Norvill evidence inconsistent: Rush lawyer

Lewis Collier
November 9, 2018

The barrister acting for Oscar-winning actor Geoffrey Rush in a defamation case against The Daily Telegraph says the stories about his client are an example of "cruel" and "reckless journalism".

Geoffrey Rush's barrister has launched a blistering attack on The Daily Telegraph as he accused the Sydney tabloid of wrecking lives and careers.

Ms Norvill repeatedly denied lying when she was in the witness box and The Telegraph's lawyer Mr Blackburn has told Justice Michael Wigney she had no motive to do so.

"Did they care? Did they think about what they were doing? The answer is clearly no", Mr McClintock said.

He said the articles were "the most recklessly irresponsible journalism that has come before the [Federal] Court, or a court in this country".

Tom Blackburn, SC, for Nationwide News, told the court on Thursday a front-page article published by the Telegraph on November 30 past year, headlined "King Leer" and reporting a complaint of "inappropriate behaviour" had been made against Mr Rush over his conduct during the STC's 2015-16 production of King Lear, had been "carefully constructed" to emphasise the actor's denials.

One front-page story was headlined "King Leer" and featured a portrait of Rush in character.

Ms Chrysanthou said it sounded like a "ridiculous silent film" to suggest Mr Rush made a series of lewd gestures towards Ms Norvill, including making hourglass shapes, licking his lips and bulging his eyes.

He said McClintock had failed to explain what motive Norvill would have had for inventing her claims against Rush.

The barrister said it did not make sense.

Eryn Jean Norvill's testimony of sexual harassment by Geoffrey Rush was "rife with contradictions, inconsistencies and recent invention", a court has heard. "Who cares! That's not Your Honour's job [to decide]", she said. "We don't know why".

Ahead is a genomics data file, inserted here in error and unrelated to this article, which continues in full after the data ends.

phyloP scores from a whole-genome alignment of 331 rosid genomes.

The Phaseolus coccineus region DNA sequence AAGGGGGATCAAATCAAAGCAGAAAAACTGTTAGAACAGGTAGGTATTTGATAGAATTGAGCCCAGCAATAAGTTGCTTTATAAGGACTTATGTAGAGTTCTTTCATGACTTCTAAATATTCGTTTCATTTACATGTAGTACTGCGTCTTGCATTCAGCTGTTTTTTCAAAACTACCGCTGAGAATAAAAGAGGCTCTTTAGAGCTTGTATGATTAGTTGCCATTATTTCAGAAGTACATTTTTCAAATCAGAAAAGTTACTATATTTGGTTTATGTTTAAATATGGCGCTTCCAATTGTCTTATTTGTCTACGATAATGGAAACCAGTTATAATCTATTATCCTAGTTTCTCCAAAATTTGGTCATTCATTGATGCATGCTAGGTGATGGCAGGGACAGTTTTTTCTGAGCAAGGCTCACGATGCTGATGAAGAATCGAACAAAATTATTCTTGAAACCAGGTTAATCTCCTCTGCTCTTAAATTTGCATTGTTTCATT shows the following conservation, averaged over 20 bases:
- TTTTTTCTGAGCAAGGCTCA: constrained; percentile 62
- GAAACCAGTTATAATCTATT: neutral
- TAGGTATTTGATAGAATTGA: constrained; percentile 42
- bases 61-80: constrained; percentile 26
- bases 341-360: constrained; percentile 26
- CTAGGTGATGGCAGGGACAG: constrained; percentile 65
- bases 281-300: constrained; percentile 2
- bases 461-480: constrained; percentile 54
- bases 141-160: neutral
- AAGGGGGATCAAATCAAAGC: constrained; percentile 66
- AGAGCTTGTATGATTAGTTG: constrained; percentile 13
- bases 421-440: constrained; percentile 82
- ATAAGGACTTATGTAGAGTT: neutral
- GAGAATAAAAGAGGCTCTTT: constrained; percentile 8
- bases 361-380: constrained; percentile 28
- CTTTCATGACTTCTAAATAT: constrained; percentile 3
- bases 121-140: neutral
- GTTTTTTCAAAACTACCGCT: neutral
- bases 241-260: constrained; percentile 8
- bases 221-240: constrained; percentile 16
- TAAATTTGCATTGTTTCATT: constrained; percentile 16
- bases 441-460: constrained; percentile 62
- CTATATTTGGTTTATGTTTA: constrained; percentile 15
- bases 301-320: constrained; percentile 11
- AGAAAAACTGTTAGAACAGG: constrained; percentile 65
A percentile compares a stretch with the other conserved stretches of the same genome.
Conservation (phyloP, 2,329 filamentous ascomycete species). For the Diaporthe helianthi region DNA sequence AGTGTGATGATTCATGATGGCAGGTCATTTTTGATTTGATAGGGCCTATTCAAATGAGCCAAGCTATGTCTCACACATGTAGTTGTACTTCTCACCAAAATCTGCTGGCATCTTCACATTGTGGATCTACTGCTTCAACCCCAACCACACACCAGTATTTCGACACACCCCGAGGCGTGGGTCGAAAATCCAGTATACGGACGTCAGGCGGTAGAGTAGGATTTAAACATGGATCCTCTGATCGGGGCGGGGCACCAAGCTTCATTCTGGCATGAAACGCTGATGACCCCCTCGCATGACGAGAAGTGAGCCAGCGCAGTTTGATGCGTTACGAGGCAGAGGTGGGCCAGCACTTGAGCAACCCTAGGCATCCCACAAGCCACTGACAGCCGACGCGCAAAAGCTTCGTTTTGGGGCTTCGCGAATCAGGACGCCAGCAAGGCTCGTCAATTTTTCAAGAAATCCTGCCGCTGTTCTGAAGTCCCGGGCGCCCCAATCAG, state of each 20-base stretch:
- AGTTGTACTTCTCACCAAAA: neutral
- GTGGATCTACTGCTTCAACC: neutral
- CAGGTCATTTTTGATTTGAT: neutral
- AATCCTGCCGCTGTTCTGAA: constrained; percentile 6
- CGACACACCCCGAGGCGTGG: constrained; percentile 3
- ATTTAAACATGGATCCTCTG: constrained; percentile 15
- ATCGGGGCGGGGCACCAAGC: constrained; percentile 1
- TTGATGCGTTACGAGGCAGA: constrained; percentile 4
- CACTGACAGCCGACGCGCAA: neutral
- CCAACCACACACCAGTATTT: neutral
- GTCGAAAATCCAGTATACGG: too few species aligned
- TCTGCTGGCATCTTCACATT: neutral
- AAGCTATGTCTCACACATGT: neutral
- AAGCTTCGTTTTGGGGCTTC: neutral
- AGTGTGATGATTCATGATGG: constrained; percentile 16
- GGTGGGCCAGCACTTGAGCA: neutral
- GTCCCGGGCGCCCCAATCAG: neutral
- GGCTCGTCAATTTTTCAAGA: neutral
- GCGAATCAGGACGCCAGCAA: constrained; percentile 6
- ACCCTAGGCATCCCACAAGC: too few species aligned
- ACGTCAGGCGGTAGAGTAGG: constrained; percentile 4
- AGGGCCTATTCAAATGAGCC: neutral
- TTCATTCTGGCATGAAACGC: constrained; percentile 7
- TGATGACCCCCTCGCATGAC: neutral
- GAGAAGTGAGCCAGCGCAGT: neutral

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"Imagine Mr Rush behaved like this on a daily basis", Chrysanthou said.

Ms Chrysanthou said Justice Wigney should go further than finding the newspaper had not established on the balance of probabilities that key incidents had occurred, and should "nail the lie" and find they did not occur.

"She said there were other people who saw it and were laughing".

In her evidence Norvill suggested other cast members had "enabled" Rush's alleged behaviour, and suggested that a generation gap between cast members may have meant some did not see his behaviour as inappropriate.

"Member of the cast and crew would have seen it; the audience woud have seen it", Ms Chrysanthou said.

Mr Winter has recalled Mr Rush touched Ms Norvill's left breast while Ms Norvill said it was the side of her right breast.

If Mr Winter's account was accepted, "everybody" would have seen it, she added. "He never spoke to Ms Norvill about it, he never spoke to anyone about it".

"[That] argument would have significantly more force if not for the subeditors", he said. "They just can't help themselves with their bad puns". "That's putting it in mild terms".

But, he said, "the problem" were the headlines such as "King Leer" and "Star's bard behaviour", which he likened to "very large puffs of smoke suggesting there's a fire there".

Nationwide News denies the newspaper conveyed those imputations about Rush, but is arguing they are substantially true after Norvill - who didn't participate in the articles - agreed to testify.

Blackburn said the word word "pervert" is someone who "engages in sexual behaviour that is not just offensive but disgusting....and weird".

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